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Discussion Starter #1
how far could a vizsla; supposing it is properly built up and not thrown into it run.

my fiance and I are mountain runners, and while tucker is too young for really long mountain runs yet, but probably by next year we'd like to be able to build him upto 18 and 20 milers, is that possible? it will be over rough terrain so it won't be constant or super fast.

the longest run I see us ever doing is a 30 miler, but the record for the run is just under 7 hours

could a properly trained Vizsla accomplish runs like this?
 

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My wife and I are avid mountain bikers and I am also an avid trail runner .. We have a 3 yr old female V... Sadie has no problem mountain biking 10-15 miles with us... we live in new england and the mountain biking is very technical so are average speed is about the same as if I were trail running. We alway's ride/run where there is plenty of water for her and also have camelbacks that she will drink from... We also have a Garmin astro gps for her and when we do 10 miles she usually has done 13-15 miles... With that said, we have created a monster, she needs to get out pretty much everyday... there are very few dogs that can catch her in the woods, including a few v's that we have run into...
 

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VR,
I am sure with the proper routine and training a V could do it. I would do some research on getting supplements into your dog though to help with recovery time and of course a proper diet.

If you get a chance go through this blog http://redbirddog.blogspot.com/, he has some great information on conditioning his V's for long runs while he out on his bike and for field trials.
You might have to go back about a year in his older posts. I do believe there is a search function.

Good luck.
 

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When I was reading about running with dogs, I learned that many working breeds run insane amount of miles in a day! Like 30-50! They're incredible!

Also, Scott Jurek, a famous utlramarathon runner, has (or had) a dog that he ran with. I think he was the one that said his dog would regularly put in 50 miles a day. I wish I could tell you for sure. However I think the dogs' capabilities are far more than what we think they might be!
 

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Discussion Starter #5
Alright! all good news! I was worried that the idea of a 30 miler would be scoffed at. This will be a very tough summer having a 6 month vizsla on my hands. It's gonna take a lot of restraint to keep myself from running him too much.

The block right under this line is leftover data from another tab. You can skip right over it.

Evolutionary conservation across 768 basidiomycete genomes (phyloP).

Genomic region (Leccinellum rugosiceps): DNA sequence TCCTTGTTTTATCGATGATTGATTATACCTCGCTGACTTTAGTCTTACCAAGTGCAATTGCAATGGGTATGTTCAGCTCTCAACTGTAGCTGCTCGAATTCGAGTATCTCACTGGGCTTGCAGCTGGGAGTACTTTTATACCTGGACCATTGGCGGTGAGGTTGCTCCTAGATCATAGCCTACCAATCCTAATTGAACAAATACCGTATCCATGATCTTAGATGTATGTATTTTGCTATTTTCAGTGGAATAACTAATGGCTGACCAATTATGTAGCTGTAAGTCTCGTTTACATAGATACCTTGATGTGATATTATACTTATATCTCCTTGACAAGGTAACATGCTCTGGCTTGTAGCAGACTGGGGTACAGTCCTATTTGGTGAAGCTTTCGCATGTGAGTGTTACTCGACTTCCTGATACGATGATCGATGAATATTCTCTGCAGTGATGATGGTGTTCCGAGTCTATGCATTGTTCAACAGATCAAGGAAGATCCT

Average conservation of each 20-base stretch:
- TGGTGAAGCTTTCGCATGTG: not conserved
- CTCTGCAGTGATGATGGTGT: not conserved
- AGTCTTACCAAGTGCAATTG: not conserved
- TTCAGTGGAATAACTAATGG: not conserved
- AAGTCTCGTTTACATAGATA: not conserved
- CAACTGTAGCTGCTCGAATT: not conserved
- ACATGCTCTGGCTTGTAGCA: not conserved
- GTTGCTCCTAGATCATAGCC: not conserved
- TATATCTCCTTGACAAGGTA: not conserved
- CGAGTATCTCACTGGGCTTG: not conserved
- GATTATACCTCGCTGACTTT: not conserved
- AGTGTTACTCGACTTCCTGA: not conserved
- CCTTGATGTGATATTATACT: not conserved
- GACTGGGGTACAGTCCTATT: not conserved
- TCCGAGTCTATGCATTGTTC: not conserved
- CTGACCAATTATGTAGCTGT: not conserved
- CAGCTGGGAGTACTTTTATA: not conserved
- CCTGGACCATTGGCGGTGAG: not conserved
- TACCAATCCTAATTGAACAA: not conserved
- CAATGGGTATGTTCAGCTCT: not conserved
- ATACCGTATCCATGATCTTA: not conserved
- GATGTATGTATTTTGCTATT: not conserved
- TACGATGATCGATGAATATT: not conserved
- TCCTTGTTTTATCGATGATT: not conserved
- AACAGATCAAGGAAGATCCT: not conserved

How far can they hike before they're a year old? at a nice leisurely pace off leash.
 

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vizslarunner said:
Alright! all good news! I was worried that the idea of a 30 miler would be scoffed at. This will be a very tough summer having a 6 month vizsla on my hands. It's gonna take a lot of restraint to keep myself from running him too much.

How far can they hike before they're a year old? at a nice leisurely pace off leash.
We've had Mischa out for hours and hours...and hours ever since she was very young.

Off leash is key. As long as they can stop and rest for a few minutes when they need to, there is basically no limit to how long you can stay out for.

Lots of water is important, but mine will throw up if she drinks a lot of water, then continues to run.
This can also cause a serious condition called bloat, so just keep it in mind that they need to digest the water a bit before they can run at full speed again.
 

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I agree with Mischa - offleash IS key :)

Darwin has gone for a fair share of hikes (of different lengths, 2 hours is probably the max; normally they are around 1 hour though) - all offleash, and he's about 8 months now.
 

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Since Mischa mentioned the need for water - do you (all) pack water for your Vizsla or is there a dog pack you recommend so he/she can pack her own?
 

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we take Moose to the forest and there is a working pump that we get him water from- but if we're out for a long time I pack him his own bottle or two and bring one of those collapsable bowls.

I agree though- off leash they can last so much longer, as they're not restrained at all which probably takes a lot of energy out of them. [having to hold back, when they really want to be 5 paces ahead-...or behind!] Moose throws up and gags if he drinks too fast also [.....everytime he drinks water] so I have to limit how much I put in the bowl at once
 

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Just keep an eye on the pads of their feet and the soft area in between. If they are inside alot or spend alot of time on grass then running on the pavement or rough terrain over long distances will cause abrasions on their feet until they harden up. :-[
 

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check with your vet, but I think you should wait until his growth plates have closed before starting any heavy duty running, 8)
 
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